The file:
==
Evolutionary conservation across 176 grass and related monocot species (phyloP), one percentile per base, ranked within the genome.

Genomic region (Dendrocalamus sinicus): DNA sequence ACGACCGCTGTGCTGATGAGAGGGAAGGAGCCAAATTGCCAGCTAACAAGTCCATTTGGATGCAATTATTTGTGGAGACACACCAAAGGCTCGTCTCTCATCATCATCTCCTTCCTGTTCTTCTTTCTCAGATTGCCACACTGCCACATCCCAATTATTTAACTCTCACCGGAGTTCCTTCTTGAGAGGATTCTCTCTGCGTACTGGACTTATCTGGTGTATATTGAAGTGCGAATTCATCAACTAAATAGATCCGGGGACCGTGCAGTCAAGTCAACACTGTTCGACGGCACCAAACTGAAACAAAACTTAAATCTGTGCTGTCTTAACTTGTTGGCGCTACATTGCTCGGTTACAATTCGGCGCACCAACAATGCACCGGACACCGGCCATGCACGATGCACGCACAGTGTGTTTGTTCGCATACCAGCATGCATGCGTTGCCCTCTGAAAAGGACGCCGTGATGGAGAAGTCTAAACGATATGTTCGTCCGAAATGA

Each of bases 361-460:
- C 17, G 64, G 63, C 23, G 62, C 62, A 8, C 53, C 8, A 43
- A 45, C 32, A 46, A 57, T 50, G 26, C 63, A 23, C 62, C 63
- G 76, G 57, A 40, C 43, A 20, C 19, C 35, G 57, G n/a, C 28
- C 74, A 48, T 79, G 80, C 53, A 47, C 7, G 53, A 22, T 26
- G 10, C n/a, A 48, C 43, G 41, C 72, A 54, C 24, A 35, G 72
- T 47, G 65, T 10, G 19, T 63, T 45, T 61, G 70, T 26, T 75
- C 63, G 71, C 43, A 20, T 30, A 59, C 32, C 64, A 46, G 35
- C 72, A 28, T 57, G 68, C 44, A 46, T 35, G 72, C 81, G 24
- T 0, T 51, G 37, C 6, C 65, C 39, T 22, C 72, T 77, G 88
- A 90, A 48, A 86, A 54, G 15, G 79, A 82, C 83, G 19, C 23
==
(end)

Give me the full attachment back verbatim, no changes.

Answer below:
Evolutionary conservation across 176 grass and related monocot species (phyloP), one percentile per base, ranked within the genome.

Genomic region (Dendrocalamus sinicus): DNA sequence ACGACCGCTGTGCTGATGAGAGGGAAGGAGCCAAATTGCCAGCTAACAAGTCCATTTGGATGCAATTATTTGTGGAGACACACCAAAGGCTCGTCTCTCATCATCATCTCCTTCCTGTTCTTCTTTCTCAGATTGCCACACTGCCACATCCCAATTATTTAACTCTCACCGGAGTTCCTTCTTGAGAGGATTCTCTCTGCGTACTGGACTTATCTGGTGTATATTGAAGTGCGAATTCATCAACTAAATAGATCCGGGGACCGTGCAGTCAAGTCAACACTGTTCGACGGCACCAAACTGAAACAAAACTTAAATCTGTGCTGTCTTAACTTGTTGGCGCTACATTGCTCGGTTACAATTCGGCGCACCAACAATGCACCGGACACCGGCCATGCACGATGCACGCACAGTGTGTTTGTTCGCATACCAGCATGCATGCGTTGCCCTCTGAAAAGGACGCCGTGATGGAGAAGTCTAAACGATATGTTCGTCCGAAATGA

Each of bases 361-460:
- C 17, G 64, G 63, C 23, G 62, C 62, A 8, C 53, C 8, A 43
- A 45, C 32, A 46, A 57, T 50, G 26, C 63, A 23, C 62, C 63
- G 76, G 57, A 40, C 43, A 20, C 19, C 35, G 57, G n/a, C 28
- C 74, A 48, T 79, G 80, C 53, A 47, C 7, G 53, A 22, T 26
- G 10, C n/a, A 48, C 43, G 41, C 72, A 54, C 24, A 35, G 72
- T 47, G 65, T 10, G 19, T 63, T 45, T 61, G 70, T 26, T 75
- C 63, G 71, C 43, A 20, T 30, A 59, C 32, C 64, A 46, G 35
- C 72, A 28, T 57, G 68, C 44, A 46, T 35, G 72, C 81, G 24
- T 0, T 51, G 37, C 6, C 65, C 39, T 22, C 72, T 77, G 88
- A 90, A 48, A 86, A 54, G 15, G 79, A 82, C 83, G 19, C 23